The present work was one of two maquettes for Moore's Hornton stone Memorial figure (LH 262: fig. 1) which stands on the top terrace at Dartington Hall, Devon, as a memorial to Christopher Martin, the Dartington Hall Trust's first Arts Administrator, who died in 1944. First shown at the Leicester Galleries, London, Memorial figure was then delivered to Dartington in 1947. Moore choose the site himself, writing, 'I wanted the figure to have a quiet stillness and a sense of permanence'.
Richard Cork writes that Moore, 'was able to invest the Hornton stone carving with a heartfelt elegiac strain. The recumbent woman, draped more heavily than any of his previous works, broods gravely in the grounds where [Christopher] Martin must have enjoyed walking and savouring the seductive prospect of the countryside beyond. But there is nothing unduly melancholy about this ample figure. Stoical as well as sad, she seems reconciled to the inevitability of death ... Intact, harmonious and entirely unruffled, she presides over her surroundings with a mellowness which honours the softly rolling Devonshire landscape. Her upturned leg complementing the gentle swell of the terrain behind, the figure seems ideally attuned to the setting she occupies. Comforting in its permanence, the memorial implies an almost pantheistic belief in the unshakeable accord between humanity and the earth. Only a year before he started work on the Dartington figure, his much-loved mother had died at the age of eighty-six. He never forgot the sight of her lifeless body, explaining long afterwards that 'she had such dignity, such an eternity feeling about her, that to me it was beautiful but terribly, terribly moving ... there's something about a dead body which is statuesque'. Far from regarding his mother's corpse as a reminder of the inescapable dissolution, he found that it had an obstinate durability which permeates the memorial carved while the memory of her death was still vivid in his mind' (Exhibition catalogue, Henry Moore, London, Royal Academy, 1988, p. 19).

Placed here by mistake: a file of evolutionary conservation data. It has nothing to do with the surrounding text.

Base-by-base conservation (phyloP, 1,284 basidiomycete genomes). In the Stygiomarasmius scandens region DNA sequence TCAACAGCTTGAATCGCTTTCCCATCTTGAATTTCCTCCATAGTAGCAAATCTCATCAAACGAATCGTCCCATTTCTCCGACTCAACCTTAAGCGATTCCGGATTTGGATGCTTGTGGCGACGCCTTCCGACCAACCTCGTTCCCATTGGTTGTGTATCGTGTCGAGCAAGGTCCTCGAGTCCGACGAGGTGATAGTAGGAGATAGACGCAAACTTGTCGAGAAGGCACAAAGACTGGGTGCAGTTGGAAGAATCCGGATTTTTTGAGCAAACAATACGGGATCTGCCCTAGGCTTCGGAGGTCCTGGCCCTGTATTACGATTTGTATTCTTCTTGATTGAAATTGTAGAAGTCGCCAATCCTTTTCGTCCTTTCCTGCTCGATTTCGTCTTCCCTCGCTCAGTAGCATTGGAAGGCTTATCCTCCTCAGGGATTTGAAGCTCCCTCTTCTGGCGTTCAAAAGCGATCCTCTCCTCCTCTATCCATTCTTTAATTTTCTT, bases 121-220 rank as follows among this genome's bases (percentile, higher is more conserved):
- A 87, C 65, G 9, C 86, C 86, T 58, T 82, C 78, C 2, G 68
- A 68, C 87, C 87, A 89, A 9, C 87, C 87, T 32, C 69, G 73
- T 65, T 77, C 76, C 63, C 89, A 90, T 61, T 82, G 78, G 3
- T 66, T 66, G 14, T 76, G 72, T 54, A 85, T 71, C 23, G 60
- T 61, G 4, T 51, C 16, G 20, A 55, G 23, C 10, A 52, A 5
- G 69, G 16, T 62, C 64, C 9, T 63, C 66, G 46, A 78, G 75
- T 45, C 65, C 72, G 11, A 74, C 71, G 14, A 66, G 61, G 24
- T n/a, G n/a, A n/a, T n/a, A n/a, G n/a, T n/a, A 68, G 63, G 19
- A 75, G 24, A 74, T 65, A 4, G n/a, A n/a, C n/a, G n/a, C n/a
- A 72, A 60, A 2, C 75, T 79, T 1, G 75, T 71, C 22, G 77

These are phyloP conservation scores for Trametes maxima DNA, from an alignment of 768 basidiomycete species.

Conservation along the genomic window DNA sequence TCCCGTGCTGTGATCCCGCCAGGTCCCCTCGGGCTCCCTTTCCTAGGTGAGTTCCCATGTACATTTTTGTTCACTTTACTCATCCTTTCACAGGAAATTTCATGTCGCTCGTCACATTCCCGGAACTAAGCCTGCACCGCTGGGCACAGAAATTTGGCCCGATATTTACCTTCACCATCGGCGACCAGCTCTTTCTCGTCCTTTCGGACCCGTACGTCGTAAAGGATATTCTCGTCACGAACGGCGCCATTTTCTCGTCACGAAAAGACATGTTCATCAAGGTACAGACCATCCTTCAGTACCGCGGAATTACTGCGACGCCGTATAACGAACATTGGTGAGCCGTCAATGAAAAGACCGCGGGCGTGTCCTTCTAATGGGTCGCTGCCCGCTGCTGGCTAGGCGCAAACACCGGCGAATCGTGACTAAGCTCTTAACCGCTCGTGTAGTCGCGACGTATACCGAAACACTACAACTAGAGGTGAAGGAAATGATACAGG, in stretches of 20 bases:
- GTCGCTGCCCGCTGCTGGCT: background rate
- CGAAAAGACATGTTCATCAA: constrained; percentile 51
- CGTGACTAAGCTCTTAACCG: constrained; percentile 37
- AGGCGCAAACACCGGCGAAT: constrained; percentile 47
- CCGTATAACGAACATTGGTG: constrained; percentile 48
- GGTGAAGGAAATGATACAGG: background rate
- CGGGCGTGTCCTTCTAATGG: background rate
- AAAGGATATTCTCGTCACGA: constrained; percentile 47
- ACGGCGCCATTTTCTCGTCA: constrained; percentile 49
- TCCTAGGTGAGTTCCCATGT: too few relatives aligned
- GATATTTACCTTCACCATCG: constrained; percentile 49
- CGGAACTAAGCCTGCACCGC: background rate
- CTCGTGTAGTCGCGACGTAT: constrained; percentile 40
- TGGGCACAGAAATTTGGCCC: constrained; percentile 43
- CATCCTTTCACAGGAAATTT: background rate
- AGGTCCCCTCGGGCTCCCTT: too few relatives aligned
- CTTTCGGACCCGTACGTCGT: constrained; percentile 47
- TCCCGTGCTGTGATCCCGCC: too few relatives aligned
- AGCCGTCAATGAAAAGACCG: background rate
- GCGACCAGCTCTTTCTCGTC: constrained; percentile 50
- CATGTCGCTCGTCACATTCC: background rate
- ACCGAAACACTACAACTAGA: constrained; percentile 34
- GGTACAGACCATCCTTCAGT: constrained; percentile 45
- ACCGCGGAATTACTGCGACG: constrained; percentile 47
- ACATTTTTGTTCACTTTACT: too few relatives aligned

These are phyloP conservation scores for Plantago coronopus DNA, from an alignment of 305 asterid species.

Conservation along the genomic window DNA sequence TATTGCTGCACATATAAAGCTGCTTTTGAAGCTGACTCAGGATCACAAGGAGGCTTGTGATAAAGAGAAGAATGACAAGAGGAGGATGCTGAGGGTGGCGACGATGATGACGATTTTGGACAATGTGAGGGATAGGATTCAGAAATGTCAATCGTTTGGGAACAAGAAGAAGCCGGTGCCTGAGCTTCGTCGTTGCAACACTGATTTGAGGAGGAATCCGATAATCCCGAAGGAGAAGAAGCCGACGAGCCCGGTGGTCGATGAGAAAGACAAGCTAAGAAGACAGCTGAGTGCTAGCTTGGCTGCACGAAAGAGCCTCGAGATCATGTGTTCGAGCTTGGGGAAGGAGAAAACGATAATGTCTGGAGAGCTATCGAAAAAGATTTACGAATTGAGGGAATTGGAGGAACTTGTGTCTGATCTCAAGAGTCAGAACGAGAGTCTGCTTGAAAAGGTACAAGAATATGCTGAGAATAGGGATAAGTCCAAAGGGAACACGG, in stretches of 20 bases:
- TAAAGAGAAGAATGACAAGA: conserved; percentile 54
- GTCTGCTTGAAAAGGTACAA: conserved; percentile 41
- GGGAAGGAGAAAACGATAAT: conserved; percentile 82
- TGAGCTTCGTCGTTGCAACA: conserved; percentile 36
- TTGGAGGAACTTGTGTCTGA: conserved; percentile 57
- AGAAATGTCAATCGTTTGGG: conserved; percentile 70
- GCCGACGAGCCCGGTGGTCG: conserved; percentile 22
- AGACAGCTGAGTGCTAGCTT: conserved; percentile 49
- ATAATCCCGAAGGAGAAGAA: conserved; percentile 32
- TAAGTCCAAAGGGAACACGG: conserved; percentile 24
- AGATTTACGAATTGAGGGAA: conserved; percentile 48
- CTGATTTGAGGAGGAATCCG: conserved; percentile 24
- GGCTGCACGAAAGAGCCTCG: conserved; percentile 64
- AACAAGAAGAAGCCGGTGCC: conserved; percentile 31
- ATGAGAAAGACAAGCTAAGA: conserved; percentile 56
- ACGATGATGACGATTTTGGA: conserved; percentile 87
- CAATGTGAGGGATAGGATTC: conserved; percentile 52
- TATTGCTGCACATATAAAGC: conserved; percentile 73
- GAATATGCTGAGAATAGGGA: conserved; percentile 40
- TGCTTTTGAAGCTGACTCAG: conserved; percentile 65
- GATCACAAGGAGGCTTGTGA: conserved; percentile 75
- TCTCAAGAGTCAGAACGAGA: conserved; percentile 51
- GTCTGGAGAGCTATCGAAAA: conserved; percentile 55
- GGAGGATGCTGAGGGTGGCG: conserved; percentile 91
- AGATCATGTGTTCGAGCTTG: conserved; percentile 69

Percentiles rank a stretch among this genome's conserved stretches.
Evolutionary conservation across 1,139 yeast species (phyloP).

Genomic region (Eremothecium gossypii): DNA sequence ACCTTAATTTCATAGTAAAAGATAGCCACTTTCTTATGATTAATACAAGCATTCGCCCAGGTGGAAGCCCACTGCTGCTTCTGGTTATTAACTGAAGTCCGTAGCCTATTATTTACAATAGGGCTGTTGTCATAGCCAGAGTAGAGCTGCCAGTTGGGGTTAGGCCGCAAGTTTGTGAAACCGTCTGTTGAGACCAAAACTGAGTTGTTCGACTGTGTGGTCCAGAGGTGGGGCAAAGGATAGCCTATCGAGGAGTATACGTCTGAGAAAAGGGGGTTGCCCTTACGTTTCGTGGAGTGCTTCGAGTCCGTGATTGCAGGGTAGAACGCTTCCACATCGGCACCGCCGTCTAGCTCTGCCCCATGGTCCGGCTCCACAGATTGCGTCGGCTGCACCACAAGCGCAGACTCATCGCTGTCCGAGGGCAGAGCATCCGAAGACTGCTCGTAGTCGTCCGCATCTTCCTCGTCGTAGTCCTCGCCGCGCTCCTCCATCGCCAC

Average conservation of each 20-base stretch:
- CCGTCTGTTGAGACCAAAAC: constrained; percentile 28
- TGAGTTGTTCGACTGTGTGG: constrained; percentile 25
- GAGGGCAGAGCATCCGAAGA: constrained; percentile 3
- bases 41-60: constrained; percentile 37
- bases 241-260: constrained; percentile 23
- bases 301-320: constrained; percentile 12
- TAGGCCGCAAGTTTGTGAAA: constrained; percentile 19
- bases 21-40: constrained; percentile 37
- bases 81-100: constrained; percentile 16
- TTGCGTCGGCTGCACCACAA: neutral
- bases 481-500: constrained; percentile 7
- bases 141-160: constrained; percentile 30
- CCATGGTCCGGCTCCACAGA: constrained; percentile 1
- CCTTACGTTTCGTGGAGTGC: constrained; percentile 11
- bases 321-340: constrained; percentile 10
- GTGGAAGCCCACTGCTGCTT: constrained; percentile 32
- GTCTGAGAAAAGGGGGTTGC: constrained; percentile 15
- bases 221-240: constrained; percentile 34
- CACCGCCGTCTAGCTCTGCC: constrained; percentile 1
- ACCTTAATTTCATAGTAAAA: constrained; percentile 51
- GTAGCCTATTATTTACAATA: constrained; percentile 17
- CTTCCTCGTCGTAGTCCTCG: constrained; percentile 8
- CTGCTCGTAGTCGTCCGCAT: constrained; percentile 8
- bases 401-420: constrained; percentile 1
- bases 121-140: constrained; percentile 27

Moore's fascination with the reclining female form is demonstrated through its constant reappearance in his work, and was influenced by his knowledge of pre-Columbian carving (see A. Wilkinson, 'Moore: A Modernist's "Primitivism"', Henry Moore: Sculpting the 20th Century, exhibition catalogue, Dallas Musuem of Art, 2001, pp. 35-6). The present maquette differs from the other preparatory maquette that Moore made (LH 243) for this memorial, for example in the way that the classical attire is draped over the figure and also the position of the feet which in LH 243 are closer to the Hornton stone Memorial figure. The two maquettes have more naturalistic heads while the final carving has a more primitve look (see Exhibition catalogue, Henry Moore, London, Royal Academy, 1988, p. 223).
Moore had been the obvious choice to approach for this commission. Christopher Martin had been responsible during the war for the initiating and running a major study of how the arts were organised in England and Wales, under the title of the Arts Enquiry and Moore was an active member of the Enquiry's Visual Arts Group, chaired by Dr. Julian Huxley. Its membership had been chosen by Sir Kenneth (later Lord) Clark, then Director of the National Gallery, who became a leading member of the Group and was friends with Martin, whom he had been up at Oxford University with. As a result of these regular meetings Martin and Moore got to know each other and became personal friends. It is not surprising that Moore was pleased to commemorate the life and work of someone for whom he had gained personal affection and great respect.
The owner of the present sculpture was a close friend of Christopher Martin and, as a drafter of the Visual Arts Group's report, was also in regular communication with Moore. The maquette has been a treasured part of his family home for nearly 60 years.